I was told by an Irish peer in my history class that Dublin is the warmest place in Ireland, and I found that hard to believe until I went north. I truly felt that winter had come by the time I made it up there as the cold and the 40 mile per hour winds blew straight through my feeble L.A. bones.
We left on Friday, and our first stop was the peace wall. It seems contradictory that peace coincides with a wall. The graffiti reminded me of the old Berlin walls in many ways. A common theme throughout my journey was wondering how to comprehend these various remnants of the troubles and divides that still separate Belfast. I felt out of place for the most part as an American trying to take a side or deconstructing this conflict.
Moving forward, we drove down some of the streets aligned with the political groups such as the Falls and Shankill. These roads were lined with murals of paramilitary soldiers, soccer players, and the occasional author (I even saw one of John Steinbeck).
On Saturday, we visited sights like the Giant’s Causeway, which I really enjoyed and took some great pictures of. While I will always love Dublin the most out of all of Ireland, I will admit that the Northern Irish countryside has such a special way of touching the sea along the coast.
In terms of food, a lot of the Irish cuisine was similar like Guinness stew, fish and chips, and chicken goujons (it’s like chicken tenders with a highbrow name, adds to the taste if you ask me). One very interesting place we went to was the Cosmo buffet, which had an eclectic variety of dishes from around the world. Personally, I felt their dumplings were decent, and their sushi was subpar, but I really found their curries and deserts quite delectable. The chocolate fountain struck me with awe, and like most chocolate in Ireland, it truly was sweeter than anything in America.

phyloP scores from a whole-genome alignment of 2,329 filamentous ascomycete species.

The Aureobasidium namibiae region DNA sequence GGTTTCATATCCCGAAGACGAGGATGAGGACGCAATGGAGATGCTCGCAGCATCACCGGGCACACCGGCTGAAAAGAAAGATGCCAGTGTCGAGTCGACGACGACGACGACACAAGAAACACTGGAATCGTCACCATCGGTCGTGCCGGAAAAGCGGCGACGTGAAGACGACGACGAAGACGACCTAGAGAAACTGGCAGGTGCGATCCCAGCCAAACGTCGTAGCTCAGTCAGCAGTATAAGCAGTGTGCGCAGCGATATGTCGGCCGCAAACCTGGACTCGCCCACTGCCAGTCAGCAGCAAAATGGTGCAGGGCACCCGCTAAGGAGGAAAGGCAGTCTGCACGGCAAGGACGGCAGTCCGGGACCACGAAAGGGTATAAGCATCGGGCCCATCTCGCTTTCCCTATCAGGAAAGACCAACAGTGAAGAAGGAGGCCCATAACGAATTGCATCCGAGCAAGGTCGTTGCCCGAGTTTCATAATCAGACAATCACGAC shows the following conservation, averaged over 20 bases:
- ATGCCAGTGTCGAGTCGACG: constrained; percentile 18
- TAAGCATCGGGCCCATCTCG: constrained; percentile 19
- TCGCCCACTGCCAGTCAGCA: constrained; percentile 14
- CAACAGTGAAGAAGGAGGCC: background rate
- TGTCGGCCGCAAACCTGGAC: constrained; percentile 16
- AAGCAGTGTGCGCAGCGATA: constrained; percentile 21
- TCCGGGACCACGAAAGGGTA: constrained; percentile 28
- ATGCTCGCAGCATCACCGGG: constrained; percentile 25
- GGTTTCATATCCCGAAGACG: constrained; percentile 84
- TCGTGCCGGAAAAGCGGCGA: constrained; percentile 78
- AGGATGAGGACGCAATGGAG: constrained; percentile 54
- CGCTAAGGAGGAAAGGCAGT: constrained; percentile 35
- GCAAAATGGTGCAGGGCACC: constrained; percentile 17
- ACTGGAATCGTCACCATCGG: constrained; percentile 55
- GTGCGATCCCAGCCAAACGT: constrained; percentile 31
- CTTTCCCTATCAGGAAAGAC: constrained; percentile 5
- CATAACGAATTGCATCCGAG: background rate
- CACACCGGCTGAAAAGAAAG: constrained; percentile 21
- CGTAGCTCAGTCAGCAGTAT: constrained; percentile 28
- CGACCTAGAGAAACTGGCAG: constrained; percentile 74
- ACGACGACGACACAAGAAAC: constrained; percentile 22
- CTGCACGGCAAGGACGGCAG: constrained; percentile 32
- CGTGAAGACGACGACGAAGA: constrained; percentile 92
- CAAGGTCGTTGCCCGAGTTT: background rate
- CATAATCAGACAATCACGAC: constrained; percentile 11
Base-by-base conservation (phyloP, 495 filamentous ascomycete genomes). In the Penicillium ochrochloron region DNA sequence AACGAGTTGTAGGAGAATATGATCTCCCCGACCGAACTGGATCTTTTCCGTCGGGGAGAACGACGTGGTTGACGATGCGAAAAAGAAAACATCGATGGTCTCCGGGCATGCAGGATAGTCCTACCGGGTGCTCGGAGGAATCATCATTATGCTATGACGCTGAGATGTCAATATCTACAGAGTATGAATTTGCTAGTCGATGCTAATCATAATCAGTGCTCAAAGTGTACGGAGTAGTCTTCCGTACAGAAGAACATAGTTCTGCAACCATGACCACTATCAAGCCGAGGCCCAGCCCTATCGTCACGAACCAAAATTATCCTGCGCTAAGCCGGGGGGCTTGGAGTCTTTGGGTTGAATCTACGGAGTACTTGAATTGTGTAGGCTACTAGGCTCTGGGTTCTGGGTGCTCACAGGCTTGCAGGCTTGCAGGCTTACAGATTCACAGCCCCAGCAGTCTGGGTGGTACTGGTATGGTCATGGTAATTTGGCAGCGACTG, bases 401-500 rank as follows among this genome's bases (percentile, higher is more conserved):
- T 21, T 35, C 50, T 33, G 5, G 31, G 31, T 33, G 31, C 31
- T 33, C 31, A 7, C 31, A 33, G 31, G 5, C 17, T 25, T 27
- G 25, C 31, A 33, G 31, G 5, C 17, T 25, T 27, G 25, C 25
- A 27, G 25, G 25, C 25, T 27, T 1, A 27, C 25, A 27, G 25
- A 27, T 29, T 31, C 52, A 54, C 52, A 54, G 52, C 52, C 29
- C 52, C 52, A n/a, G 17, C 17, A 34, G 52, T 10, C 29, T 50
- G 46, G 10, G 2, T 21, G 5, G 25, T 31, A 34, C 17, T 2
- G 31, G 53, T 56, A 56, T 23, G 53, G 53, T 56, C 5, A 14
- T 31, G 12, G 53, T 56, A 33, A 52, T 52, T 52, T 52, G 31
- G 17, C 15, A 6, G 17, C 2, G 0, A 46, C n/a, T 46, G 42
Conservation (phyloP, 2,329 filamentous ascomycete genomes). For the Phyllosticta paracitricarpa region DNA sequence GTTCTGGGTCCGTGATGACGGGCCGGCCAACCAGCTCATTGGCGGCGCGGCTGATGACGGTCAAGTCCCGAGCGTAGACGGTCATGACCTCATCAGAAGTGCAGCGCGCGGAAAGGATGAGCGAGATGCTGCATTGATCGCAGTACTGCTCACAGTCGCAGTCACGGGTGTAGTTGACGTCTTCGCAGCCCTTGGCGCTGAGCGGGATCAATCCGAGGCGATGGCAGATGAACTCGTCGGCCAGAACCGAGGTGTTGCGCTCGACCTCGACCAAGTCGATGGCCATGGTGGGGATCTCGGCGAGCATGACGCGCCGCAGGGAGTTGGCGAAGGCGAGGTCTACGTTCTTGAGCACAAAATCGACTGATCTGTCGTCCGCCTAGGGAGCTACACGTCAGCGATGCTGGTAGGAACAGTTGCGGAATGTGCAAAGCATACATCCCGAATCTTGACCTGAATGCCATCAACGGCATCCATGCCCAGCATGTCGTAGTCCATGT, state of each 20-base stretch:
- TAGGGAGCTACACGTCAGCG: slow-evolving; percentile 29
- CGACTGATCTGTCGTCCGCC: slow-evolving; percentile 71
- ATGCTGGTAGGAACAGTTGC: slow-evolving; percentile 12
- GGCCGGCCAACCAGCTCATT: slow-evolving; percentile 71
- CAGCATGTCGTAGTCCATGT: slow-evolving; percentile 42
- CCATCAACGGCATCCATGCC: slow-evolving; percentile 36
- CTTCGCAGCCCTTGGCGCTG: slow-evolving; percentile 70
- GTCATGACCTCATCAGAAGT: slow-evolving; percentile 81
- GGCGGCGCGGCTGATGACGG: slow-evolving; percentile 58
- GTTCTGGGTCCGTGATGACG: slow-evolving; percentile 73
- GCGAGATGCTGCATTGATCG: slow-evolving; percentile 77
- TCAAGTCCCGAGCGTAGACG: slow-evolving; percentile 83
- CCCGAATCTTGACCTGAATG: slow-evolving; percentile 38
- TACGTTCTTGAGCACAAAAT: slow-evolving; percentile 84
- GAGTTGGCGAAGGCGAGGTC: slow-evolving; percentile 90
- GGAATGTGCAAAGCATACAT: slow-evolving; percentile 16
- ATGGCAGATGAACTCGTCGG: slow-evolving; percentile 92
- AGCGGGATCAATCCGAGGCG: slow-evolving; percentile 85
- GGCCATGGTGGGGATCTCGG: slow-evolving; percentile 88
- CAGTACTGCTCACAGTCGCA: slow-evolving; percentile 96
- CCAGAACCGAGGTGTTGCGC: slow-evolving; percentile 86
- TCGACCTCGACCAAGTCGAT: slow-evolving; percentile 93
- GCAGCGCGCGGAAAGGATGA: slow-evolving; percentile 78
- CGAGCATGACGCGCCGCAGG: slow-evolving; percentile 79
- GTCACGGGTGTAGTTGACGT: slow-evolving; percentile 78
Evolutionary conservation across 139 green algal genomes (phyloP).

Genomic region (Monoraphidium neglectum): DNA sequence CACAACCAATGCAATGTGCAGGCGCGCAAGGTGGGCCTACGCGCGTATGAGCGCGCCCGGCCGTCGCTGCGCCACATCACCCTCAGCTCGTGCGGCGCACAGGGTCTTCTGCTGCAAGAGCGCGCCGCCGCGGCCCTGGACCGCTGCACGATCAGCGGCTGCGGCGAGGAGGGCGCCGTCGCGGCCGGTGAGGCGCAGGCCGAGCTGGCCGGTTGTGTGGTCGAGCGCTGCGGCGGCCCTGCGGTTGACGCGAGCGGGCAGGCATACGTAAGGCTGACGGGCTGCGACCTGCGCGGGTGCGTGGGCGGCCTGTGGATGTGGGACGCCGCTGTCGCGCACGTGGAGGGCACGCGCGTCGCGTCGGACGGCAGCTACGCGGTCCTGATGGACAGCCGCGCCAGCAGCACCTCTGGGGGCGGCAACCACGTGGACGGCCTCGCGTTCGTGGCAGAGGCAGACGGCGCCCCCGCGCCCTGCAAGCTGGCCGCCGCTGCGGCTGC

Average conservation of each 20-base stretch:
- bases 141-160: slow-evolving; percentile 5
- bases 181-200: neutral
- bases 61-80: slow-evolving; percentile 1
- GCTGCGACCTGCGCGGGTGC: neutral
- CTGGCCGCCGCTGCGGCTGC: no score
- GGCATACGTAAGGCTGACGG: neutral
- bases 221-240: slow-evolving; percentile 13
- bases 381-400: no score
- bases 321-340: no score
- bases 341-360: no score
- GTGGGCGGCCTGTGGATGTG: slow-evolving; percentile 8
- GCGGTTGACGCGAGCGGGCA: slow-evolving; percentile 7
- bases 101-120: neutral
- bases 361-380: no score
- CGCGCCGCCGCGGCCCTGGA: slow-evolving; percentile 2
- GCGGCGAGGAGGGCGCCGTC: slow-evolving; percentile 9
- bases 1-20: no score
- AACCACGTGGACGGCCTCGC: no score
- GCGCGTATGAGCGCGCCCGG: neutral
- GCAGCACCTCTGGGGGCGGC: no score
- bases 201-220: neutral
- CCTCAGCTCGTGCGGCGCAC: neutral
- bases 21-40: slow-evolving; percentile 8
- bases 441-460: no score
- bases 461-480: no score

Overall this trip offered great sights, food, and a rich history. But seeing a lot of this made me reflect on the Troubles and northern Irish history. In my early modern Ireland class, we have discussed the Ulster plantations and how the settlers made fortified walls to keep the Irish Catholics off their land, and amidst the green beauty behind the Giant’s causeway, these walls in the countryside are still visible. This juxtaposition saddens me because I really do not know what to make of this long standing history of oppression and violence on both sides. But throughout the trip I could feel these vibes in the background.
As nice as Belfast was, I am glad to be back in Dublin, where it is just peace love and literature along the Liffey.
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<p>Greetings, welcome to my blog! My name is Sam, and I grew up in South Pasadena as well as books. I am majoring in history and minoring in Russian language at Occidental College, but I always dreamed of studying Irish history and literature. This semester I am going to attend the Trinity College Direct Transfer program.</p>